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Law firms could be ‘months’ from AI ‘tipping point’ that will have ‘profound impact’, says report by former magic circle managing partner

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Woah

A lawtech “tipping point” that will revolutionise law firms — and potentially upend their whole business models — could be less than a year away, an influential new report has claimed.

At present, most legal AI tools are priced too high to make it worthwhile for law firms to adopt them at the expense of paralegals in their nearshoring hubs in cheaper UK locations, states ‘Law firm innovation and use of LegalTech — a reality check’, authored by the Jomati consultancy run by former Clifford Chance managing partner Tony Williams.

But that is about to change in the contract review space, a major area for corporate law firms, as the cost of the new technology falls. The report states:

“Undoubtedly, when vendors offer AI-assisted contract review tools at a price that makes the technology’s usage a viable commercial proposition for any firm undertaking this type of work, take-up will increase rapidly. This, in turn, will require the legal sector as a whole to reconsider its pricing of such services — or risk losing out to competitor firms who have already made the change. At present, we are probably not yet at that tipping point, even within the top end of the commercial legal market. But it is almost certainly a matter of years, if not months, before that point is reached.”

Expect big changes from this point on, Jomati predicts, with the traditional law firm pyramid model (a handful of partners at the top, lots of trainees and associates at the bottom) potentially set to steepen dramatically into a spike.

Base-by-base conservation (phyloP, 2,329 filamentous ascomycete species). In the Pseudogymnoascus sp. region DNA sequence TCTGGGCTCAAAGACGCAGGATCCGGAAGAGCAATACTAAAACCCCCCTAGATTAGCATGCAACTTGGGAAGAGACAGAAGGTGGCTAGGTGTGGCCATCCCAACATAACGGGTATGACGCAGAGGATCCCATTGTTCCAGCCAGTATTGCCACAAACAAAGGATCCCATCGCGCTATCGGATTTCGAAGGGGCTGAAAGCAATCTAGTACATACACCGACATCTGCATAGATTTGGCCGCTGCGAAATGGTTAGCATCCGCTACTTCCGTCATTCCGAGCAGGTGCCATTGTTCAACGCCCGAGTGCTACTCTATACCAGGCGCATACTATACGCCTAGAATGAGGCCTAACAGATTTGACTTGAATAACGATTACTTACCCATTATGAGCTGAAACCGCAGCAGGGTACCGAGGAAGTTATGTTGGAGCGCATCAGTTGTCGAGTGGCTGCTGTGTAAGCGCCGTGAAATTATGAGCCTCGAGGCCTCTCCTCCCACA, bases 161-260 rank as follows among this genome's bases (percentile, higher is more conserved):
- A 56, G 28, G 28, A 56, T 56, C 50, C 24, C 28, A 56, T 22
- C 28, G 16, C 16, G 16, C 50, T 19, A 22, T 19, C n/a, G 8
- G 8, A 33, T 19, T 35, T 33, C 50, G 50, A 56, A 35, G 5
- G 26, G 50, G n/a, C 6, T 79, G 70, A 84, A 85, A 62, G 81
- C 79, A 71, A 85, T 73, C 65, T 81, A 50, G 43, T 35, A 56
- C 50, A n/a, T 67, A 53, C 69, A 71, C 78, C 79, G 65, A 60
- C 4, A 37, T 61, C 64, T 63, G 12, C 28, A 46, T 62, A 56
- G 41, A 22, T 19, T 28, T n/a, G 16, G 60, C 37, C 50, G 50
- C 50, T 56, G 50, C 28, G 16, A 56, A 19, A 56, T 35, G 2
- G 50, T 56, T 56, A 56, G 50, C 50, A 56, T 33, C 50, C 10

The report continues:

“Will the technology, as LegalTech enthusiasts often claim, free fee earners from drudge work, and allow them to focus on more ‘cerebral’, legal advisory matters? Or will it simply mean a significant reduction in work undertaken by law firm personnel, with all the implications for fee earner recruitment, lawyers’ career trajectories – and, indeed, the entire partnership pyramid.”

Elsewhere, the report notes that the profession is preparing for upheaval by increasingly incorporating computer science and technology into legal education. It cites LLMs with legal tech elements run by UCL, Swansea and Suffolk University, alongside various similar courses in the US, and predicts that graduates of such programmes will find themselves in particular demand in the future.

The fast-growing STEM Future Lawyers network, a Legal Cheek sister site, indicates that this demand is already gathering pace. Name checks are also given to the lawtech training contract being offered by Williams’ former firm, which is aimed at STEM (science, technology, engineering and maths) graduates who covert to law via the Graduate Diploma in Law (GDL) and results in qualification as a solicitor, and Allen & Overy’s legal tech graduate initiative, which leads to a non-law project management qualification.

Such non-legal skills will assume greater status in the years ahead, the report concludes, as “potentially all aspects of the law firm business and operational model will need to be revised”.

Cross-disciplinary skills will be one of the key themes at this year’s Future of Legal Education and Training Conference 2019, on May 22 at Kings Place London.

26 Comments

Anonymous

Someone’s been drinking the kool aid

Anonymous

And got absolutely hammered on it.

Anonymous

Any news on NQ roles at Barack Ferrazzano Kirschbaum & Nagelberg?

Bob the Builder

‘most legal AI tools are priced too high to make it worthwhile for law firms to adopt them’ – that’s basically not true at all.
You’ll find plenty of law firms using AI doc review tools, even ones that are relatively small.

Dr. Seuss

Someone who runs a business that tries to get law firms to pay it to to tell them how to restructure their operations issues a report saying that all law firms needs to restructure their operations. Mind blowing.

Anonymous

Word.

Anonymous

Consultant recommends change and just so happens to sell the cure to your problems NON SHOCKA

Anonymous

Complete dog shit.

LegalTech disrupter

When will you law guys learn? There is a very simple choice that faces us all: cling to the old or push forward with positivity? I know which side of that paradigm I will always be on which is why I didnt even apply for a training contract and chose instead to move forward to join a LegalTech start-up.